Day 3- Road Trip to Isafjorður
On day 3 in Iceland the entire Arctic Lindy Exchange packed up and headed to Isafjorður via bus. As part of the road trip we got to go through the Hvalfjörður Tunnel, a tunnel that runs under the fjord of the same name. According to Wikipedia (aka the source of all knowledge in the known universe)the tunnel is “5,770 m long and reaches a depth of 165 meters below sea level.” Thanks to this tunnel, it only took us about 7 minutes to get from Reykjavik to the western part of Iceland, whereas it would have taken ~1 hour to go around the fjord.
That’s something that I appreciate about Iceland. They don’t seem to build bridges over their fjords (at least none that I could see). I don’t know if there’s a practical reason to this or if it’s their effort to preserve the natural beauty of Iceland. Either way, I’d take the longer, winding route around the fjords over seeing them covered in bridges any day (and that would be a lot of bridges to maintain!). You can see the route we took from Reykjavik to Isafjorður in the map below. Notice how squiggly our route is towards the north when we had to keep winding around fjords! I’ve marked many of the places we visited on the map and will talk about each of them in this post.
The first places we stopped on our way to Isafjorður was Grabrok Crater, a 170m tall extinct volcano that erupted over 3400 years ago. It’s super cool that I can say that I walked around the edge of an extinct volcano! Luckily that day was only a little windy so I was never at risk of getting blown into the crater.
As an aside– many of you know that a volcano is currently erupting in Iceland. I would love to tell you about my daring escape from Iceland as the volcano got ready to blow… but unfortunately I was already back in the U.S., sitting in the Detroit airport, before I even heard about Bárðarbunga erupting. As far as I know there isn’t an ash cloud, unlike another recent eruption in Iceland, so travel has mostly been undisturbed by the eruption– unless you wanted to fly right over the volcano. Maybe next time I go to Iceland I can visit an active volcano and get cool pictures like these!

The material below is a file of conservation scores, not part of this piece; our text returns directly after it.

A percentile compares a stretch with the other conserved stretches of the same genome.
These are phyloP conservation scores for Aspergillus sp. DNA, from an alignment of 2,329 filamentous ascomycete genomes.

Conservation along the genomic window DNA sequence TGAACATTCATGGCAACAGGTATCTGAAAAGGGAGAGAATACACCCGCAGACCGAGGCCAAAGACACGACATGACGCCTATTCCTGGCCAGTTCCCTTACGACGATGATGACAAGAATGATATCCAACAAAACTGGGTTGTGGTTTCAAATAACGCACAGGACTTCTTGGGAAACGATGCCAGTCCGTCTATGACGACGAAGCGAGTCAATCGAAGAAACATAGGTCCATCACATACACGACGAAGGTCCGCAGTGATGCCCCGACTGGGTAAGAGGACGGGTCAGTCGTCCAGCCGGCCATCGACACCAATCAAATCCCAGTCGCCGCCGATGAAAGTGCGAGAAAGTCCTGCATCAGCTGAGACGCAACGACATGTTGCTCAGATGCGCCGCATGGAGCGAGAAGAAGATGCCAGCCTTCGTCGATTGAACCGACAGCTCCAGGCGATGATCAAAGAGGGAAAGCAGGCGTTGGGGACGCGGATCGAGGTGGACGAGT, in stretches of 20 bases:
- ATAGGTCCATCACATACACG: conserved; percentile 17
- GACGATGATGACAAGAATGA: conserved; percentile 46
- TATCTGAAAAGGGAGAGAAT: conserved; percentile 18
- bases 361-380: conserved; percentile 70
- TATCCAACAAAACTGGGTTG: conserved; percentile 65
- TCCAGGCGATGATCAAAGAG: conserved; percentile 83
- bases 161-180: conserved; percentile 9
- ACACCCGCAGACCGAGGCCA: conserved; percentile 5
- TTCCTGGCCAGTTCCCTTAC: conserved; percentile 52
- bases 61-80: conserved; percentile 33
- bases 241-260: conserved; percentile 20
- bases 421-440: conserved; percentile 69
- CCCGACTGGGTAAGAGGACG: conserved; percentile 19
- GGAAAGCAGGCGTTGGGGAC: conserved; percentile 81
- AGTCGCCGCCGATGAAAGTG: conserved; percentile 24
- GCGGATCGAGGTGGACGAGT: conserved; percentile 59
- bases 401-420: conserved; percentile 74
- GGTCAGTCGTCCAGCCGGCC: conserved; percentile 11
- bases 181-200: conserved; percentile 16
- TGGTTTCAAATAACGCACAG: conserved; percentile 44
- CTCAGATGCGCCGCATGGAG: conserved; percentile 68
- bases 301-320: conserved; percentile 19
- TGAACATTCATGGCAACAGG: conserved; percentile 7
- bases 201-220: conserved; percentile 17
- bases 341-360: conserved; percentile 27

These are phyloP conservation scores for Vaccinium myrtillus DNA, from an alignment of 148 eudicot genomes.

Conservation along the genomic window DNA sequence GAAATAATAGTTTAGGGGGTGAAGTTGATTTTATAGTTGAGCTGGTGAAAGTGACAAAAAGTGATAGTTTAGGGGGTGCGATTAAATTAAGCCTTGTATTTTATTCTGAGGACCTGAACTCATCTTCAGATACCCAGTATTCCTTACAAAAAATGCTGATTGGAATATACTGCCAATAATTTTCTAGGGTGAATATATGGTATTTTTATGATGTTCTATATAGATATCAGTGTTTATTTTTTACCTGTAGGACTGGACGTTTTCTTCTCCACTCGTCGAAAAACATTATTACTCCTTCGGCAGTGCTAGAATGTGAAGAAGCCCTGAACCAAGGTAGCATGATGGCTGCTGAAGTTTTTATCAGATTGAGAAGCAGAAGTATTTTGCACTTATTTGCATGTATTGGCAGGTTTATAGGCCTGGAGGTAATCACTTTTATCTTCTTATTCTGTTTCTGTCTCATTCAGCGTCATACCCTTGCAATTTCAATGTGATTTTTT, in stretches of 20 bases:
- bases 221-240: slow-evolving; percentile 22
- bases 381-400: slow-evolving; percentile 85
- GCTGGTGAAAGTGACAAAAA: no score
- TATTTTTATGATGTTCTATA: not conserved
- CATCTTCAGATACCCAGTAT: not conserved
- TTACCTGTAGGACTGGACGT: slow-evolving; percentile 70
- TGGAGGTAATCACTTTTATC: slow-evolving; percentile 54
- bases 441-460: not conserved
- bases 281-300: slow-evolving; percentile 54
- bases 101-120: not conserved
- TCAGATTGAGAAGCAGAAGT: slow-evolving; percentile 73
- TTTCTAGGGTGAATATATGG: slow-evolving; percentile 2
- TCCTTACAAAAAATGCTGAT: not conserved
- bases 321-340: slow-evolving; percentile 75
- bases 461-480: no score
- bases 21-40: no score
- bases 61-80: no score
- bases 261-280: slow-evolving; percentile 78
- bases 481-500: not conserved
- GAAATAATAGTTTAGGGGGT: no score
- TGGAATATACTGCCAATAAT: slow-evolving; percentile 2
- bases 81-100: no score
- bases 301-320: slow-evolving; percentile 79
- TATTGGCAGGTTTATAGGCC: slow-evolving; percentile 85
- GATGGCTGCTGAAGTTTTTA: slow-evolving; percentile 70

We also stopped at the warm outdoor pool in Reykjanes in Ísafjarðardjúp (sorry that I don’t have any pictures). It was so relaxing to just hang out in the pool after a few hours of driving. Of course, the hard part was then getting out of the pool and walking through the cold air to the changing room. Fortunately, Iceland doesn’t seem to have a shortage of hot water so the showers helped warm me back up pretty quickly.
The rest of the journey involved a lot of winding around fjords, including the one I have pictured below, one where there were a bunch of seals hanging out on rocks, and either a lake or a fjord where there were a bunch of swans.
I also got to see some mountains where glaciers had carved out a path during their migration.
Day 4- Bolungarvík and Flateyri
On day 4 we got to visit the outdoor fishing museum in Bolungarvík where a man dressed in the traditional fishing gear of Iceland told us about how the Icelanders fished from the time Iceland was founded until the early 1900s. Apparently shark liver oil was one of their most sought after exports, making Iceland the first oil barons of Europe. I’m not sure how true that story is, but we’ll just say it is. Here some nifty facts about fishing in Iceland:
- Each fishing crew had six members, if I remember correctly, and always included one woman who was in charge of fixing all their gear.
- To get the boat up on the shore, they would lay down whale bones and push the boat over them to protect it.
- fishermen’s gloves had 2 thumbs, that way if the glove got a hole while they were rowing, they could just flip it around!